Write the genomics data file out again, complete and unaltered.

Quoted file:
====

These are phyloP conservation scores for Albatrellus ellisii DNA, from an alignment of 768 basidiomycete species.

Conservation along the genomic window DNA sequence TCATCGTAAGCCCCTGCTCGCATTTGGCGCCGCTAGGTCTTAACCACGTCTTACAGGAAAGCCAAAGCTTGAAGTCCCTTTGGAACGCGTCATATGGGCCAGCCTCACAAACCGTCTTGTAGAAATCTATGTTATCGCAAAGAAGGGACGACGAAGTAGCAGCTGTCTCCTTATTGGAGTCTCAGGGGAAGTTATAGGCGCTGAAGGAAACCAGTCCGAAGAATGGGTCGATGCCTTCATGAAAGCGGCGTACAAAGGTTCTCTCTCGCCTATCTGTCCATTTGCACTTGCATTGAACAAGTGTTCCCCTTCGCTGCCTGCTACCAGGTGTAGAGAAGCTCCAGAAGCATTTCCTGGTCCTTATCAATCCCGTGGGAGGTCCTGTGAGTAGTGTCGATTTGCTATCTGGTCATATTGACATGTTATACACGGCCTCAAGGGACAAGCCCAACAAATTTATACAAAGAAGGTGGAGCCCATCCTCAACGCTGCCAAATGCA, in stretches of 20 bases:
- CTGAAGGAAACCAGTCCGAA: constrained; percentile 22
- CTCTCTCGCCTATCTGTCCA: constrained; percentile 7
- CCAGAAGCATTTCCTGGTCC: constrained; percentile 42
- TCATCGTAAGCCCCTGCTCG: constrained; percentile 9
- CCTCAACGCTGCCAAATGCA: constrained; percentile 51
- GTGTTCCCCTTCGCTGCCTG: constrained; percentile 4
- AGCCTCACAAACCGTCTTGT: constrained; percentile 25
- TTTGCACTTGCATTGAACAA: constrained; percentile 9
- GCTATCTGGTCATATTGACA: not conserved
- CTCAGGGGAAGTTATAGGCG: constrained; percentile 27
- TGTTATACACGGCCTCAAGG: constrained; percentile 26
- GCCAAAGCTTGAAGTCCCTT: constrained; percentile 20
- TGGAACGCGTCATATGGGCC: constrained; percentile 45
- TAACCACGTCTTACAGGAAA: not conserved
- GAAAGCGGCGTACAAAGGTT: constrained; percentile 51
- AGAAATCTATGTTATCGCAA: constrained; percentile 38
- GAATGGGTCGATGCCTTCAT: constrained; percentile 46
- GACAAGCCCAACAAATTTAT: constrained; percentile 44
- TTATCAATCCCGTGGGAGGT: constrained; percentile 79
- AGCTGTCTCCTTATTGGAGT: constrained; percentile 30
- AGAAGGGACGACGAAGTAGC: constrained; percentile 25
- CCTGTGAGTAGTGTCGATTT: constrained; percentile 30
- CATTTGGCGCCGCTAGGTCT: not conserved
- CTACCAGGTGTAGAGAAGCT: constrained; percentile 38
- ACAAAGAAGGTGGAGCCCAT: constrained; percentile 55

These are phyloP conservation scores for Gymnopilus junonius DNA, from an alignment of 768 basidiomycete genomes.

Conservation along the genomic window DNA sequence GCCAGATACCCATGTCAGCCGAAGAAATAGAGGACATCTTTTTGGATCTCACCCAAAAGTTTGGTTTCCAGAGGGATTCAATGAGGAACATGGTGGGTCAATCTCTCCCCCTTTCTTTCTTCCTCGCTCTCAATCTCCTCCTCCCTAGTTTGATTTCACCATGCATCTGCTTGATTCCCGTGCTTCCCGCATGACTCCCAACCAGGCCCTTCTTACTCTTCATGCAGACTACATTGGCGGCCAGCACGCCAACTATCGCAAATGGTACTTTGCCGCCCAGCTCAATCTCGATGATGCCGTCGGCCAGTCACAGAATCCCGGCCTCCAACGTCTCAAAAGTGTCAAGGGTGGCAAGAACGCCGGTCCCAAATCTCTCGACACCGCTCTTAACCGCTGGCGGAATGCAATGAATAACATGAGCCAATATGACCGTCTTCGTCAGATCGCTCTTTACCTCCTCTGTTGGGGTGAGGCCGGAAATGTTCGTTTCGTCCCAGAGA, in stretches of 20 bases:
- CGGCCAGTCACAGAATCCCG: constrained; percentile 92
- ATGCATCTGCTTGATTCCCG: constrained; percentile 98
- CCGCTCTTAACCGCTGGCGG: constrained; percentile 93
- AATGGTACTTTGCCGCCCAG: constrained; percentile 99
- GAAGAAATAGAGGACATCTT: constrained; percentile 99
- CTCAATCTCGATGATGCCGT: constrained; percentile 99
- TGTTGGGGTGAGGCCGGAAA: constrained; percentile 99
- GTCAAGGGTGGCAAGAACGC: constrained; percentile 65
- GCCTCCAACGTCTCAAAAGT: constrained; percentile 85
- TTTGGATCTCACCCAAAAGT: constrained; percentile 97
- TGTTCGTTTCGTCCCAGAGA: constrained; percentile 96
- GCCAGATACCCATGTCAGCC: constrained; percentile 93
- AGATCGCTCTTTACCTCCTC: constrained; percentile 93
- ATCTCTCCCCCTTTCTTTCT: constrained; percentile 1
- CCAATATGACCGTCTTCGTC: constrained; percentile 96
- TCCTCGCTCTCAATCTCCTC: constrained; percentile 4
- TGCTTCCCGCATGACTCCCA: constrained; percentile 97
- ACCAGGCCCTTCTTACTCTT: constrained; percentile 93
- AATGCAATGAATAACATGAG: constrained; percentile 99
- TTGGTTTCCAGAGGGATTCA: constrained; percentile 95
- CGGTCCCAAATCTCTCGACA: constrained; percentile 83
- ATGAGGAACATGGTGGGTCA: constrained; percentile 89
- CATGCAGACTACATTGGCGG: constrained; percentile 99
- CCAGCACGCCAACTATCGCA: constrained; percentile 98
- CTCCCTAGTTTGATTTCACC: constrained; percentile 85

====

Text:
These are phyloP conservation scores for Albatrellus ellisii DNA, from an alignment of 768 basidiomycete species.

Conservation along the genomic window DNA sequence TCATCGTAAGCCCCTGCTCGCATTTGGCGCCGCTAGGTCTTAACCACGTCTTACAGGAAAGCCAAAGCTTGAAGTCCCTTTGGAACGCGTCATATGGGCCAGCCTCACAAACCGTCTTGTAGAAATCTATGTTATCGCAAAGAAGGGACGACGAAGTAGCAGCTGTCTCCTTATTGGAGTCTCAGGGGAAGTTATAGGCGCTGAAGGAAACCAGTCCGAAGAATGGGTCGATGCCTTCATGAAAGCGGCGTACAAAGGTTCTCTCTCGCCTATCTGTCCATTTGCACTTGCATTGAACAAGTGTTCCCCTTCGCTGCCTGCTACCAGGTGTAGAGAAGCTCCAGAAGCATTTCCTGGTCCTTATCAATCCCGTGGGAGGTCCTGTGAGTAGTGTCGATTTGCTATCTGGTCATATTGACATGTTATACACGGCCTCAAGGGACAAGCCCAACAAATTTATACAAAGAAGGTGGAGCCCATCCTCAACGCTGCCAAATGCA, in stretches of 20 bases:
- CTGAAGGAAACCAGTCCGAA: constrained; percentile 22
- CTCTCTCGCCTATCTGTCCA: constrained; percentile 7
- CCAGAAGCATTTCCTGGTCC: constrained; percentile 42
- TCATCGTAAGCCCCTGCTCG: constrained; percentile 9
- CCTCAACGCTGCCAAATGCA: constrained; percentile 51
- GTGTTCCCCTTCGCTGCCTG: constrained; percentile 4
- AGCCTCACAAACCGTCTTGT: constrained; percentile 25
- TTTGCACTTGCATTGAACAA: constrained; percentile 9
- GCTATCTGGTCATATTGACA: not conserved
- CTCAGGGGAAGTTATAGGCG: constrained; percentile 27
- TGTTATACACGGCCTCAAGG: constrained; percentile 26
- GCCAAAGCTTGAAGTCCCTT: constrained; percentile 20
- TGGAACGCGTCATATGGGCC: constrained; percentile 45
- TAACCACGTCTTACAGGAAA: not conserved
- GAAAGCGGCGTACAAAGGTT: constrained; percentile 51
- AGAAATCTATGTTATCGCAA: constrained; percentile 38
- GAATGGGTCGATGCCTTCAT: constrained; percentile 46
- GACAAGCCCAACAAATTTAT: constrained; percentile 44
- TTATCAATCCCGTGGGAGGT: constrained; percentile 79
- AGCTGTCTCCTTATTGGAGT: constrained; percentile 30
- AGAAGGGACGACGAAGTAGC: constrained; percentile 25
- CCTGTGAGTAGTGTCGATTT: constrained; percentile 30
- CATTTGGCGCCGCTAGGTCT: not conserved
- CTACCAGGTGTAGAGAAGCT: constrained; percentile 38
- ACAAAGAAGGTGGAGCCCAT: constrained; percentile 55

These are phyloP conservation scores for Gymnopilus junonius DNA, from an alignment of 768 basidiomycete genomes.

Conservation along the genomic window DNA sequence GCCAGATACCCATGTCAGCCGAAGAAATAGAGGACATCTTTTTGGATCTCACCCAAAAGTTTGGTTTCCAGAGGGATTCAATGAGGAACATGGTGGGTCAATCTCTCCCCCTTTCTTTCTTCCTCGCTCTCAATCTCCTCCTCCCTAGTTTGATTTCACCATGCATCTGCTTGATTCCCGTGCTTCCCGCATGACTCCCAACCAGGCCCTTCTTACTCTTCATGCAGACTACATTGGCGGCCAGCACGCCAACTATCGCAAATGGTACTTTGCCGCCCAGCTCAATCTCGATGATGCCGTCGGCCAGTCACAGAATCCCGGCCTCCAACGTCTCAAAAGTGTCAAGGGTGGCAAGAACGCCGGTCCCAAATCTCTCGACACCGCTCTTAACCGCTGGCGGAATGCAATGAATAACATGAGCCAATATGACCGTCTTCGTCAGATCGCTCTTTACCTCCTCTGTTGGGGTGAGGCCGGAAATGTTCGTTTCGTCCCAGAGA, in stretches of 20 bases:
- CGGCCAGTCACAGAATCCCG: constrained; percentile 92
- ATGCATCTGCTTGATTCCCG: constrained; percentile 98
- CCGCTCTTAACCGCTGGCGG: constrained; percentile 93
- AATGGTACTTTGCCGCCCAG: constrained; percentile 99
- GAAGAAATAGAGGACATCTT: constrained; percentile 99
- CTCAATCTCGATGATGCCGT: constrained; percentile 99
- TGTTGGGGTGAGGCCGGAAA: constrained; percentile 99
- GTCAAGGGTGGCAAGAACGC: constrained; percentile 65
- GCCTCCAACGTCTCAAAAGT: constrained; percentile 85
- TTTGGATCTCACCCAAAAGT: constrained; percentile 97
- TGTTCGTTTCGTCCCAGAGA: constrained; percentile 96
- GCCAGATACCCATGTCAGCC: constrained; percentile 93
- AGATCGCTCTTTACCTCCTC: constrained; percentile 93
- ATCTCTCCCCCTTTCTTTCT: constrained; percentile 1
- CCAATATGACCGTCTTCGTC: constrained; percentile 96
- TCCTCGCTCTCAATCTCCTC: constrained; percentile 4
- TGCTTCCCGCATGACTCCCA: constrained; percentile 97
- ACCAGGCCCTTCTTACTCTT: constrained; percentile 93
- AATGCAATGAATAACATGAG: constrained; percentile 99
- TTGGTTTCCAGAGGGATTCA: constrained; percentile 95
- CGGTCCCAAATCTCTCGACA: constrained; percentile 83
- ATGAGGAACATGGTGGGTCA: constrained; percentile 89
- CATGCAGACTACATTGGCGG: constrained; percentile 99
- CCAGCACGCCAACTATCGCA: constrained; percentile 98
- CTCCCTAGTTTGATTTCACC: constrained; percentile 85